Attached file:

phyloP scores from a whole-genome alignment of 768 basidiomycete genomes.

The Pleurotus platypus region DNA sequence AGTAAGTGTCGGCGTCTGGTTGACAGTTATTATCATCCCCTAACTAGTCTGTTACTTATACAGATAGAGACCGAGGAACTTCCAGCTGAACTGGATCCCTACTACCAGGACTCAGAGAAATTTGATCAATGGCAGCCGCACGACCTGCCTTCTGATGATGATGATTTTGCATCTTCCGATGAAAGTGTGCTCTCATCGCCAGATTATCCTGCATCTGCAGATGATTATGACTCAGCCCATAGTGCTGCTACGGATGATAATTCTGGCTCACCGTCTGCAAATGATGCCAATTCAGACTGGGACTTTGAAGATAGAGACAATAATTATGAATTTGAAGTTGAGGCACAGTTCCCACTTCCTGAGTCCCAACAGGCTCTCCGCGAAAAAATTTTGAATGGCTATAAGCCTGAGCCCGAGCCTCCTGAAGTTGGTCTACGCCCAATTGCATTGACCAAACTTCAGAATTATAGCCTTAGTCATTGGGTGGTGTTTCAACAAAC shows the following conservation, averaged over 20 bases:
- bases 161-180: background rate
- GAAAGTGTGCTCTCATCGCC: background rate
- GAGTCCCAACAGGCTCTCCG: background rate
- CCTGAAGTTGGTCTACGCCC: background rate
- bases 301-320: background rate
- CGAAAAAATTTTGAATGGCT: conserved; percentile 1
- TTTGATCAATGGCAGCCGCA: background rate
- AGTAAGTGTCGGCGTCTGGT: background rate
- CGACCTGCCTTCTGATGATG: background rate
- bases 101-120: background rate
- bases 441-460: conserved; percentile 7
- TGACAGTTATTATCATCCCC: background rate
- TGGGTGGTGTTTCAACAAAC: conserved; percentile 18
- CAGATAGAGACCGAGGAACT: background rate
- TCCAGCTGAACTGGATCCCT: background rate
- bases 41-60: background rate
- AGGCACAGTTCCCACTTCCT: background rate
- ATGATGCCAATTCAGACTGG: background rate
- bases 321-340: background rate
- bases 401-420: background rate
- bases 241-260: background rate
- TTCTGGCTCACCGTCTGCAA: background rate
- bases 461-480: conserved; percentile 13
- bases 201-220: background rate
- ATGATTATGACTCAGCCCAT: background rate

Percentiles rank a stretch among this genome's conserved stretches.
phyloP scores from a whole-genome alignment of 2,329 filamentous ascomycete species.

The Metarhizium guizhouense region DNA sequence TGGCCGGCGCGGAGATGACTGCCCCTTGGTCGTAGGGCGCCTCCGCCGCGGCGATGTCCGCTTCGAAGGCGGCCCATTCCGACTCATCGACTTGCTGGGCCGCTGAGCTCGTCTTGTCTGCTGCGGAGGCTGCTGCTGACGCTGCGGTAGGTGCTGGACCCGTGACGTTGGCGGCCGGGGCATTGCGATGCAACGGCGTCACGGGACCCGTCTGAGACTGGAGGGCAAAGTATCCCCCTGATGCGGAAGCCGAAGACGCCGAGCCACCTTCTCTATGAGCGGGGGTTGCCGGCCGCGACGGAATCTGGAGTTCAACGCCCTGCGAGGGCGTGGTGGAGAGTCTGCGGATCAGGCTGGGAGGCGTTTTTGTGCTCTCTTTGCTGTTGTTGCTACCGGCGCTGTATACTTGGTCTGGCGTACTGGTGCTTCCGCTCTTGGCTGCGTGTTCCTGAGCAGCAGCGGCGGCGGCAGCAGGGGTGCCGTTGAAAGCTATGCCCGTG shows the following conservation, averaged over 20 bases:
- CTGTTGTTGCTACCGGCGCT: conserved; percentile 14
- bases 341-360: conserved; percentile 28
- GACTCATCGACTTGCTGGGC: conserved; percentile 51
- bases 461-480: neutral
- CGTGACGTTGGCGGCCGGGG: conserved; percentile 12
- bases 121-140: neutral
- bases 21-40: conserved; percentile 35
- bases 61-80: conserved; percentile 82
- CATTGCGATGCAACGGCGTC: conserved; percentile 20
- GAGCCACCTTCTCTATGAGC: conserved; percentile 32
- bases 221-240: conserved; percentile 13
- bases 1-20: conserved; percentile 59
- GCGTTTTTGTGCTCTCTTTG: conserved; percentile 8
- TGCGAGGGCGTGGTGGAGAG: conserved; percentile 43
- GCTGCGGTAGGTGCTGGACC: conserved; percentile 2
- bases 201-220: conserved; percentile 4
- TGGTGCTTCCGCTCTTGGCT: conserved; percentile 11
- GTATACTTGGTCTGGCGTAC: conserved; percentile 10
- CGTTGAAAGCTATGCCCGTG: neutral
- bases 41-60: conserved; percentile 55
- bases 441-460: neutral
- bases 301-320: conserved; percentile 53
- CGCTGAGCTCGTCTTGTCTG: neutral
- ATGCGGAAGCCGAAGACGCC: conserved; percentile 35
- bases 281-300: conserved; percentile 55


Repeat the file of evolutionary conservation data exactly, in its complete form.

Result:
phyloP scores from a whole-genome alignment of 768 basidiomycete genomes.

The Pleurotus platypus region DNA sequence AGTAAGTGTCGGCGTCTGGTTGACAGTTATTATCATCCCCTAACTAGTCTGTTACTTATACAGATAGAGACCGAGGAACTTCCAGCTGAACTGGATCCCTACTACCAGGACTCAGAGAAATTTGATCAATGGCAGCCGCACGACCTGCCTTCTGATGATGATGATTTTGCATCTTCCGATGAAAGTGTGCTCTCATCGCCAGATTATCCTGCATCTGCAGATGATTATGACTCAGCCCATAGTGCTGCTACGGATGATAATTCTGGCTCACCGTCTGCAAATGATGCCAATTCAGACTGGGACTTTGAAGATAGAGACAATAATTATGAATTTGAAGTTGAGGCACAGTTCCCACTTCCTGAGTCCCAACAGGCTCTCCGCGAAAAAATTTTGAATGGCTATAAGCCTGAGCCCGAGCCTCCTGAAGTTGGTCTACGCCCAATTGCATTGACCAAACTTCAGAATTATAGCCTTAGTCATTGGGTGGTGTTTCAACAAAC shows the following conservation, averaged over 20 bases:
- bases 161-180: background rate
- GAAAGTGTGCTCTCATCGCC: background rate
- GAGTCCCAACAGGCTCTCCG: background rate
- CCTGAAGTTGGTCTACGCCC: background rate
- bases 301-320: background rate
- CGAAAAAATTTTGAATGGCT: conserved; percentile 1
- TTTGATCAATGGCAGCCGCA: background rate
- AGTAAGTGTCGGCGTCTGGT: background rate
- CGACCTGCCTTCTGATGATG: background rate
- bases 101-120: background rate
- bases 441-460: conserved; percentile 7
- TGACAGTTATTATCATCCCC: background rate
- TGGGTGGTGTTTCAACAAAC: conserved; percentile 18
- CAGATAGAGACCGAGGAACT: background rate
- TCCAGCTGAACTGGATCCCT: background rate
- bases 41-60: background rate
- AGGCACAGTTCCCACTTCCT: background rate
- ATGATGCCAATTCAGACTGG: background rate
- bases 321-340: background rate
- bases 401-420: background rate
- bases 241-260: background rate
- TTCTGGCTCACCGTCTGCAA: background rate
- bases 461-480: conserved; percentile 13
- bases 201-220: background rate
- ATGATTATGACTCAGCCCAT: background rate

Percentiles rank a stretch among this genome's conserved stretches.
phyloP scores from a whole-genome alignment of 2,329 filamentous ascomycete species.

The Metarhizium guizhouense region DNA sequence TGGCCGGCGCGGAGATGACTGCCCCTTGGTCGTAGGGCGCCTCCGCCGCGGCGATGTCCGCTTCGAAGGCGGCCCATTCCGACTCATCGACTTGCTGGGCCGCTGAGCTCGTCTTGTCTGCTGCGGAGGCTGCTGCTGACGCTGCGGTAGGTGCTGGACCCGTGACGTTGGCGGCCGGGGCATTGCGATGCAACGGCGTCACGGGACCCGTCTGAGACTGGAGGGCAAAGTATCCCCCTGATGCGGAAGCCGAAGACGCCGAGCCACCTTCTCTATGAGCGGGGGTTGCCGGCCGCGACGGAATCTGGAGTTCAACGCCCTGCGAGGGCGTGGTGGAGAGTCTGCGGATCAGGCTGGGAGGCGTTTTTGTGCTCTCTTTGCTGTTGTTGCTACCGGCGCTGTATACTTGGTCTGGCGTACTGGTGCTTCCGCTCTTGGCTGCGTGTTCCTGAGCAGCAGCGGCGGCGGCAGCAGGGGTGCCGTTGAAAGCTATGCCCGTG shows the following conservation, averaged over 20 bases:
- CTGTTGTTGCTACCGGCGCT: conserved; percentile 14
- bases 341-360: conserved; percentile 28
- GACTCATCGACTTGCTGGGC: conserved; percentile 51
- bases 461-480: neutral
- CGTGACGTTGGCGGCCGGGG: conserved; percentile 12
- bases 121-140: neutral
- bases 21-40: conserved; percentile 35
- bases 61-80: conserved; percentile 82
- CATTGCGATGCAACGGCGTC: conserved; percentile 20
- GAGCCACCTTCTCTATGAGC: conserved; percentile 32
- bases 221-240: conserved; percentile 13
- bases 1-20: conserved; percentile 59
- GCGTTTTTGTGCTCTCTTTG: conserved; percentile 8
- TGCGAGGGCGTGGTGGAGAG: conserved; percentile 43
- GCTGCGGTAGGTGCTGGACC: conserved; percentile 2
- bases 201-220: conserved; percentile 4
- TGGTGCTTCCGCTCTTGGCT: conserved; percentile 11
- GTATACTTGGTCTGGCGTAC: conserved; percentile 10
- CGTTGAAAGCTATGCCCGTG: neutral
- bases 41-60: conserved; percentile 55
- bases 441-460: neutral
- bases 301-320: conserved; percentile 53
- CGCTGAGCTCGTCTTGTCTG: neutral
- ATGCGGAAGCCGAAGACGCC: conserved; percentile 35
- bases 281-300: conserved; percentile 55